PRINCE: THE DEATH OF AN ICON: ON SOCIAL MEDIA

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On Valentine’s day 2019 (2/14) the Prince Estate revealed new @Prince Twitter and Instagram accounts.
Previous posts from the official @Prince pages have been archived to new accounts labeled @PRNlegacy.
The Prince Estate has also launched a new library of 1,700 official images with GIPHY at (giphy.com/prince).

After his death on April 21, 2016, the official Prince social media accounts for one of the best-selling recording artists in music history remained untouched for two years, until now.
The social media changes were surprising and fans were not happy.

Followers must re-subscribe to the new @Prince twitter and Instagram accounts because the follower counts were reset to zero.

Some fans took the lack of warning about the official Prince social media account changes as blatant disrespect and disregard for their loyalty to the music icon. Posts about the abrupt changes seem ripe with disappointment and hurt feelings.



The move is similar to the open records archive process the White House uses with the @POTUS twitter profile, official Facebook page, and the First Lady’s Instagram feed with a new administration.
The archive allows the public to have access to former posts even if social media platforms change in the future.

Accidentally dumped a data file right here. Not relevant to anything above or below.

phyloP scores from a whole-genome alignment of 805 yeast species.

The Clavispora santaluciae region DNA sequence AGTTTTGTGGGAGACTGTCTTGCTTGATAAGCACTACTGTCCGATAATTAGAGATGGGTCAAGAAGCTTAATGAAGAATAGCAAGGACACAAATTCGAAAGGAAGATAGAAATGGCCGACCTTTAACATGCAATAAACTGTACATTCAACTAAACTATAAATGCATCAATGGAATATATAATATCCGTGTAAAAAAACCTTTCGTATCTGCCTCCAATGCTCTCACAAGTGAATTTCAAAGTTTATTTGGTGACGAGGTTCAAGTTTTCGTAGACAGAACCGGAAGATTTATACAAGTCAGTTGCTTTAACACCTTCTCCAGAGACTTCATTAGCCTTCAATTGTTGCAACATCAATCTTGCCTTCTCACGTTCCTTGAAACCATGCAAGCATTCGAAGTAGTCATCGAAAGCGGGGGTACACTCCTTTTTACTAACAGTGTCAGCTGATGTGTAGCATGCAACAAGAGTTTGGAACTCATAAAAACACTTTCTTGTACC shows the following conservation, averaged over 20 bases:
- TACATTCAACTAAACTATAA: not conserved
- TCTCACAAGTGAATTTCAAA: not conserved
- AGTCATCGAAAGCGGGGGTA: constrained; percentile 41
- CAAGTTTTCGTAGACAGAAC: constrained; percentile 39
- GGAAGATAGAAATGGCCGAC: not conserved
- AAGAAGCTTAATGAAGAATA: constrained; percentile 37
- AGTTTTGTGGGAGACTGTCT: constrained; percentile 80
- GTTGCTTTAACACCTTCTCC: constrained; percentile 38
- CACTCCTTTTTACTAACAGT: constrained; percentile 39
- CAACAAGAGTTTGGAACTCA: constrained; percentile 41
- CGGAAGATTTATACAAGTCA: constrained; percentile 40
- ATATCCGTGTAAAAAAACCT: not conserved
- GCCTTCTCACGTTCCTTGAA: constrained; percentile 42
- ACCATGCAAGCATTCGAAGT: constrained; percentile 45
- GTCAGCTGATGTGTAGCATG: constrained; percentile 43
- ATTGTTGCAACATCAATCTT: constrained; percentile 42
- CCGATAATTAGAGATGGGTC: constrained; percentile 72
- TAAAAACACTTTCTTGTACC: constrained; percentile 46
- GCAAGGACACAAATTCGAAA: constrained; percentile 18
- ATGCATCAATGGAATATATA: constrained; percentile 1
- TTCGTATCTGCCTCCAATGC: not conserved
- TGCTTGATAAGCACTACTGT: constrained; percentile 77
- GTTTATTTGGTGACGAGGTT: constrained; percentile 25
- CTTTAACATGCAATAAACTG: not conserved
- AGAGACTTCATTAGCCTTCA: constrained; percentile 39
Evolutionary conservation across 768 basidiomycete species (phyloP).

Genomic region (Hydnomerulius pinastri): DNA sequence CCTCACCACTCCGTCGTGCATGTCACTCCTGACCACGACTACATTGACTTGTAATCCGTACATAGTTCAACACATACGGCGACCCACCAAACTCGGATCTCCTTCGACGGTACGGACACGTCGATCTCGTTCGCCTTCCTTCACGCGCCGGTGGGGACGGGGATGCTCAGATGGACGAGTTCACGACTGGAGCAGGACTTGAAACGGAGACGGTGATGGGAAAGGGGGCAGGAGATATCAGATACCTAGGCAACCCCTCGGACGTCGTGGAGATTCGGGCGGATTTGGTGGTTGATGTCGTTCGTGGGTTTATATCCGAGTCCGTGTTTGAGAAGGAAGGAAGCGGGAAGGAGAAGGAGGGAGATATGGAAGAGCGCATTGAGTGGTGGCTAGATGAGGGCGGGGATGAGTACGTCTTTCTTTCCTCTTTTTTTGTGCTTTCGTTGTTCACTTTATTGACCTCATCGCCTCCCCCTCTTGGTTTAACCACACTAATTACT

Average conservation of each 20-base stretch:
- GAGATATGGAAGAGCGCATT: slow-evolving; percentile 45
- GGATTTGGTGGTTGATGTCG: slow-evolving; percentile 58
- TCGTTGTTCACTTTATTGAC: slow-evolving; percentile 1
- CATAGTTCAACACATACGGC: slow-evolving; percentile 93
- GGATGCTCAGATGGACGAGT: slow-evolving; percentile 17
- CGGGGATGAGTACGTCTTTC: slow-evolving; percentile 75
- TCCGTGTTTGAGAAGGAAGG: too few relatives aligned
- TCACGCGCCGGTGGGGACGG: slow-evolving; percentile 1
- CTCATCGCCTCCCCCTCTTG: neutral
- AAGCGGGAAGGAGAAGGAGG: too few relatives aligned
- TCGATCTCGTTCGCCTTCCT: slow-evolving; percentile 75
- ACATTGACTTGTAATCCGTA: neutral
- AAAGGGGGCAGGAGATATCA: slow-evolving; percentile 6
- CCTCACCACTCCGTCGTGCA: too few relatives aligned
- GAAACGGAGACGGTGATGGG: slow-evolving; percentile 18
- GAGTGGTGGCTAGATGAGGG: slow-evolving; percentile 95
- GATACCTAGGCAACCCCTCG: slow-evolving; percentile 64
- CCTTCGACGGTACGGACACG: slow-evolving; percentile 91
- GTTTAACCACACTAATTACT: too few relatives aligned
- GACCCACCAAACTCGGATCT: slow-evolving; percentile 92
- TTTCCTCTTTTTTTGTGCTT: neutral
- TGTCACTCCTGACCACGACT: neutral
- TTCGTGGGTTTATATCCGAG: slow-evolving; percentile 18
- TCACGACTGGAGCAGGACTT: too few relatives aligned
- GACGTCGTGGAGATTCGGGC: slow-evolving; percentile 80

The federal government is required to retain records because of the Freedom of Information Act.
The Prince Estate, however, is not required to do anything official.
Estate executors could’ve cleared out the original account without giving fans any access to the previous tweets.

There have been several unsuccessful attempts to push for the Prince Estate to listen to his massive international fan base.

It’s difficult to watch corporate sharks attempt to feed off the loyalty and raw emotion of music fans to make quick legacy profits.

The unspeakable grief and sense of loss many felt years ago remain fresh wounds that are slow to heal. The sharp pains resurface as the estate clumsily tries to navigate the legacy management transition with all the grace of an inebriated hippo.
A wise man once said that when money matters first and things fail, ‘that’s when you find out that you’re better off makin’ sure your soul’s alright.’

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